Interpreting Subsidiarity – How to develop into a constitutional principle?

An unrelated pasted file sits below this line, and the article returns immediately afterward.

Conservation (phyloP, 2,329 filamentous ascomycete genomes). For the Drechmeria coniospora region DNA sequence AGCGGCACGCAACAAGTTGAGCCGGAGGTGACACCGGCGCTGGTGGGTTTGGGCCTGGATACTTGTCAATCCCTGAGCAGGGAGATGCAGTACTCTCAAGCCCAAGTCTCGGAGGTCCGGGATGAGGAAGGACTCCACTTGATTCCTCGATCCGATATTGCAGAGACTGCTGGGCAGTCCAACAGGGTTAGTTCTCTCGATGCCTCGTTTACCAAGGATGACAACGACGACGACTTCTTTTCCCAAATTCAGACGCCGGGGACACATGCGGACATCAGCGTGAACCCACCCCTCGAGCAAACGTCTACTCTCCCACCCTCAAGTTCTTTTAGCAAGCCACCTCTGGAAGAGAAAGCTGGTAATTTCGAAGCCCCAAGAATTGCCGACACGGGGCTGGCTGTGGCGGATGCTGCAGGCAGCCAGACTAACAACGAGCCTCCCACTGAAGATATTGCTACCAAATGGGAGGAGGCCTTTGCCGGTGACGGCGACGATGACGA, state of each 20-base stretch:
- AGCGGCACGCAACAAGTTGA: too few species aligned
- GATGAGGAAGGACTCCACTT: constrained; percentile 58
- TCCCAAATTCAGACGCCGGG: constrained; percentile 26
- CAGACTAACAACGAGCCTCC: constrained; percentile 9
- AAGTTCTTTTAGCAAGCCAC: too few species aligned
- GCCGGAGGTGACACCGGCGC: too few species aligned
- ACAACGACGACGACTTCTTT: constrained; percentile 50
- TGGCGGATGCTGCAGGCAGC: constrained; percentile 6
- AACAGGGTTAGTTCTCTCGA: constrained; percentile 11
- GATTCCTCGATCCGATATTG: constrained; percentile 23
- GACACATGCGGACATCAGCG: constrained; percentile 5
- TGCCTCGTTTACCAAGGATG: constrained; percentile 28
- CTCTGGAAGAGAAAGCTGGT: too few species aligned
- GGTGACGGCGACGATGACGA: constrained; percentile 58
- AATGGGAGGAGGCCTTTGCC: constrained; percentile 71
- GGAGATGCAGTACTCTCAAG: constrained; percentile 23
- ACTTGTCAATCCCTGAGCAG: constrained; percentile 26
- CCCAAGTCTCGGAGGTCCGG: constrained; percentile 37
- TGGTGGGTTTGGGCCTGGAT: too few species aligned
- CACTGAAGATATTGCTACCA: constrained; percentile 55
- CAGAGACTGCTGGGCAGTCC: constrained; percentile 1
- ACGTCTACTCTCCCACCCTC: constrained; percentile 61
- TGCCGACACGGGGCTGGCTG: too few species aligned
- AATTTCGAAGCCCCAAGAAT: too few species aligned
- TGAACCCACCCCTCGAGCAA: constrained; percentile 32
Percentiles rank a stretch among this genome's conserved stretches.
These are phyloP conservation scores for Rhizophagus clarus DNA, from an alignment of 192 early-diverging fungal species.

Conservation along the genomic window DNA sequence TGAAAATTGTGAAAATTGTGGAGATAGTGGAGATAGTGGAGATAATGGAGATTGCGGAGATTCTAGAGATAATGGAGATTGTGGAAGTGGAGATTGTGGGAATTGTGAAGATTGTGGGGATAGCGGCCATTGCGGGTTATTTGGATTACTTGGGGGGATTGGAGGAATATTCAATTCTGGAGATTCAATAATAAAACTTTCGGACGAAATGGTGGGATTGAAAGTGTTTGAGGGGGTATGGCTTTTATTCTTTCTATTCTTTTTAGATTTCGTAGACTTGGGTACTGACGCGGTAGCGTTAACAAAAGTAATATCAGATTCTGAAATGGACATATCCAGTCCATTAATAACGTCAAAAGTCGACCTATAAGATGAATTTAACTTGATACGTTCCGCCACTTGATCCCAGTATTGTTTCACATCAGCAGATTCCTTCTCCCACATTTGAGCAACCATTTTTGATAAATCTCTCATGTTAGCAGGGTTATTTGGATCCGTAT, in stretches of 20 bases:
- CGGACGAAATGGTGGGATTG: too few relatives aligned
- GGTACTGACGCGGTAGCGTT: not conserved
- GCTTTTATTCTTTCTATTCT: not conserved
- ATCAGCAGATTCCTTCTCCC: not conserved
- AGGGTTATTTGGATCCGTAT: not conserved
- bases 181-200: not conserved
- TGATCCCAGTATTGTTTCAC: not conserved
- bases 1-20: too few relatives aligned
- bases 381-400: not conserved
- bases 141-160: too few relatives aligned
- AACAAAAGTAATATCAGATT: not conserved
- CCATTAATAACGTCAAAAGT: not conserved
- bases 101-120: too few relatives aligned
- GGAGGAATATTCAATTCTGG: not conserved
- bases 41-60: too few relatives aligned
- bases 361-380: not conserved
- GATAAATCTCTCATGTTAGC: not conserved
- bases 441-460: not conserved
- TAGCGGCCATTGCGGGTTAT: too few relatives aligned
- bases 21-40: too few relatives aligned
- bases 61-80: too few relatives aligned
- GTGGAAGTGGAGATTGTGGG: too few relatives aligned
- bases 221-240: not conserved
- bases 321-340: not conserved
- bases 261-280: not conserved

AbstractThe principle of subsidiarity is clearly one of the most ambiguous and disputed notions of European Union (EU) law. What started with the intention to create a simple mechanism that allocates competences to the Member States’ or EU level, in order to ensure that the level of government, best suited to pursue the task decided, so that legislation was enacted as close as possible to the citizens, ended in confusion. Since the question of allocation is inherently political it was quite unclear how much of a legal component was embedded in the principle. The low efficiency of the principle in reality is primarily due to the European Court of Justice’s (ECJ) failure to provide for a clear legal definition of it. In fact, it has never annulled a measure on grounds of subsidiarity and generally reviews the principle marginally and cautiously. Without the threat of annulment, the Commission has been careless in its justification for subsidiarity compliance of a legislative proposal. In order to enhance control, the Treaty of Lisbon has introduced an ex ante review of compliance by national parliaments (NP).8 Although this can potentially protect national ‘territory’ from a competence creep, the review’s full potential cannot be harnessed if lack of a uniform and efficient principle remains. Nevertheless, an interpretation of subsidiarity is also ultimately a question of governance as both relate to the issue of how the powers of the EU and the Member States should be applied. Even if a proper definition is found, should it be the EU or the Member States who decide to whom competence should be allocated? Is it the Member States, because they have conferred the powers in the first place or the Union due to its supranational character? As a consequence, this paper will address the question of how the principle of subsidiarity should be interpreted in order to form a workable mechanism that ensures an effective divide between EU and Member States’ competence?
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